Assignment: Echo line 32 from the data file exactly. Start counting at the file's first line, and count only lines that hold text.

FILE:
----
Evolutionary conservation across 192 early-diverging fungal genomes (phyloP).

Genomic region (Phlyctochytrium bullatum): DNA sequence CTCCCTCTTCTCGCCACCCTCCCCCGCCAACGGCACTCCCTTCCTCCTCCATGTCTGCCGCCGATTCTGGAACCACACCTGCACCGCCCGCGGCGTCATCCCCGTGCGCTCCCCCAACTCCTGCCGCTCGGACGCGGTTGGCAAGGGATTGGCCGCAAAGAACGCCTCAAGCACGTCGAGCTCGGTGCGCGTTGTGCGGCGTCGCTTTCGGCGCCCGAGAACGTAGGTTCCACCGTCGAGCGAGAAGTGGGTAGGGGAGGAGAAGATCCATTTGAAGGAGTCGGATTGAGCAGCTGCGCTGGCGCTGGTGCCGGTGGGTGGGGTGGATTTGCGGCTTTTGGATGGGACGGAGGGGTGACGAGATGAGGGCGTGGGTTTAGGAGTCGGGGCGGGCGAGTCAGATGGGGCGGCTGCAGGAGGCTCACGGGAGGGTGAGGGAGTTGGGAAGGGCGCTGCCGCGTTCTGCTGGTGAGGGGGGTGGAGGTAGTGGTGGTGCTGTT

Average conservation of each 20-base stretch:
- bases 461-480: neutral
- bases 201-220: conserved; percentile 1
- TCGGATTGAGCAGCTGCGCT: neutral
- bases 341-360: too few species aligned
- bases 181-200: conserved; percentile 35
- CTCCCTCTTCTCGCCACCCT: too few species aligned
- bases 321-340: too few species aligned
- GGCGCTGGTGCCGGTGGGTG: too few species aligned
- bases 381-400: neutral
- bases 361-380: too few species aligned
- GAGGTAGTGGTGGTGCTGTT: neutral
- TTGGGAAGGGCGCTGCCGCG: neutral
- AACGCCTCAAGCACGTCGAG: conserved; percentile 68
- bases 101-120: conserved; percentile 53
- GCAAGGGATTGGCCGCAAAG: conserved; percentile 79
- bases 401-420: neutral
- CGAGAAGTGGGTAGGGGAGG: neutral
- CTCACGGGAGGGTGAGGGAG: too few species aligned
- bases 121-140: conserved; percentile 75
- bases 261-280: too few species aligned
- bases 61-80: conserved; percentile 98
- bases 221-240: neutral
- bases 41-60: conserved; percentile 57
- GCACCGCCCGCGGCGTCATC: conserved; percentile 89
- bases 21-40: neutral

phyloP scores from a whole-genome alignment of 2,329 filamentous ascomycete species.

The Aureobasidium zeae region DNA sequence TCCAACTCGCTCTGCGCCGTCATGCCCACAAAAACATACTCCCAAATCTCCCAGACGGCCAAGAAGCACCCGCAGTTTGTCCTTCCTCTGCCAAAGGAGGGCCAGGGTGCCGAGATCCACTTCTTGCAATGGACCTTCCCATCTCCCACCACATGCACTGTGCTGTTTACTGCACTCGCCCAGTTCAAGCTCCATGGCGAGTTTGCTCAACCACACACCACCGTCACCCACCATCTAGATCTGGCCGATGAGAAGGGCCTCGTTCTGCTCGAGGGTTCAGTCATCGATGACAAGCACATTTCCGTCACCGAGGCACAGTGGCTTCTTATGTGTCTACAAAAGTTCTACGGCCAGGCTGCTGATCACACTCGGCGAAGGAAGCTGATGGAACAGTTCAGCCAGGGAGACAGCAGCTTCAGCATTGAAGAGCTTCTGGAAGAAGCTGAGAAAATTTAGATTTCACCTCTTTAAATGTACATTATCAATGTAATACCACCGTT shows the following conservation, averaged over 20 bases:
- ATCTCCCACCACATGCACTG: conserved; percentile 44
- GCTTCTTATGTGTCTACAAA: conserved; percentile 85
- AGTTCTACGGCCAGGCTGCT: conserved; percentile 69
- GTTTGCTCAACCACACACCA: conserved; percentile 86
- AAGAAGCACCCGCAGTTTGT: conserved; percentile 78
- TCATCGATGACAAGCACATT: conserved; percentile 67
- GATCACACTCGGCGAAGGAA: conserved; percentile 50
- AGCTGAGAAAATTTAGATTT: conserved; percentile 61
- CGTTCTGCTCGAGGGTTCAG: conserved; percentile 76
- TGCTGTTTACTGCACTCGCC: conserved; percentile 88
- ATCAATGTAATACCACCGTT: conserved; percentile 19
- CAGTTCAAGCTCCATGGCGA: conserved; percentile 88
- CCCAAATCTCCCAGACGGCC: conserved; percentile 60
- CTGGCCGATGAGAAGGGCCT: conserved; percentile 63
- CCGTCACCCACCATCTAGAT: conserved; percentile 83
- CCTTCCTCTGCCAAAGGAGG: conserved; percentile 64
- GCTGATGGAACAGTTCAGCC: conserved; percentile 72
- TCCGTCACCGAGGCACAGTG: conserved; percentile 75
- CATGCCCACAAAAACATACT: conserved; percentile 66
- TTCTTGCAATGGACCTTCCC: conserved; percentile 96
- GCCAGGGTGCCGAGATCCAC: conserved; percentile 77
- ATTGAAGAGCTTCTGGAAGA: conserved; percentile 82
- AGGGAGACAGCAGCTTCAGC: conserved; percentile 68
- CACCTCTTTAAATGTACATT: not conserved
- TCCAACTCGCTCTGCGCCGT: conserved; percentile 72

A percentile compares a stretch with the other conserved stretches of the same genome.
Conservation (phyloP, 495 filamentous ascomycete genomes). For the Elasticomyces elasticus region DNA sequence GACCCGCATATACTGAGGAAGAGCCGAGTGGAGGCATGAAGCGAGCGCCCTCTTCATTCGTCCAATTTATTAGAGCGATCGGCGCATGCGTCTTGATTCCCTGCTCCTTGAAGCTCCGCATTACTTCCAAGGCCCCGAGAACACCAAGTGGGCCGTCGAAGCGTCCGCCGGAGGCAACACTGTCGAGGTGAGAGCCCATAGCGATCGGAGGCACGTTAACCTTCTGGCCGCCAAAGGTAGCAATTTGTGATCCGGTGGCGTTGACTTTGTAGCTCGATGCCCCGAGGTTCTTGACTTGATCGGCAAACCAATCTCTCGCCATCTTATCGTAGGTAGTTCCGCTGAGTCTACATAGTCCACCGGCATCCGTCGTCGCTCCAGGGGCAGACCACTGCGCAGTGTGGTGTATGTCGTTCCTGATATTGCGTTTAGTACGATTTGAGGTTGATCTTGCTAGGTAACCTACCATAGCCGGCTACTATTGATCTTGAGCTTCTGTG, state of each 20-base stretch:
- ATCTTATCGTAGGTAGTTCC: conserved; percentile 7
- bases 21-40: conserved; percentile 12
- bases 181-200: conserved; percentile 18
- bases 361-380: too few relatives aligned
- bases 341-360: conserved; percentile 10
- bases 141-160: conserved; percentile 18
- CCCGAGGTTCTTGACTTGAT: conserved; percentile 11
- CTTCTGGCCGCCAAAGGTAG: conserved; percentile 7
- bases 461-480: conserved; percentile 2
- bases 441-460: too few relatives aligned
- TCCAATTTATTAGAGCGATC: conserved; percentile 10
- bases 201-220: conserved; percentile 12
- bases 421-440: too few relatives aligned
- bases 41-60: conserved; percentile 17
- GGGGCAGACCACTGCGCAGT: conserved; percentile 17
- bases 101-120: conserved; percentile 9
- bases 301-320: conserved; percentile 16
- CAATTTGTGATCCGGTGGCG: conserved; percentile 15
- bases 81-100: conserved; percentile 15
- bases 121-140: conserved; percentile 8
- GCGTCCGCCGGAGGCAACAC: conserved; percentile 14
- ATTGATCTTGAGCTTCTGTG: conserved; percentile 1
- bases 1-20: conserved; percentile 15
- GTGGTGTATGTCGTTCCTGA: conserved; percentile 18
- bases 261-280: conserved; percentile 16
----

- GCTTCTTATGTGTCTACAAA: conserved; percentile 85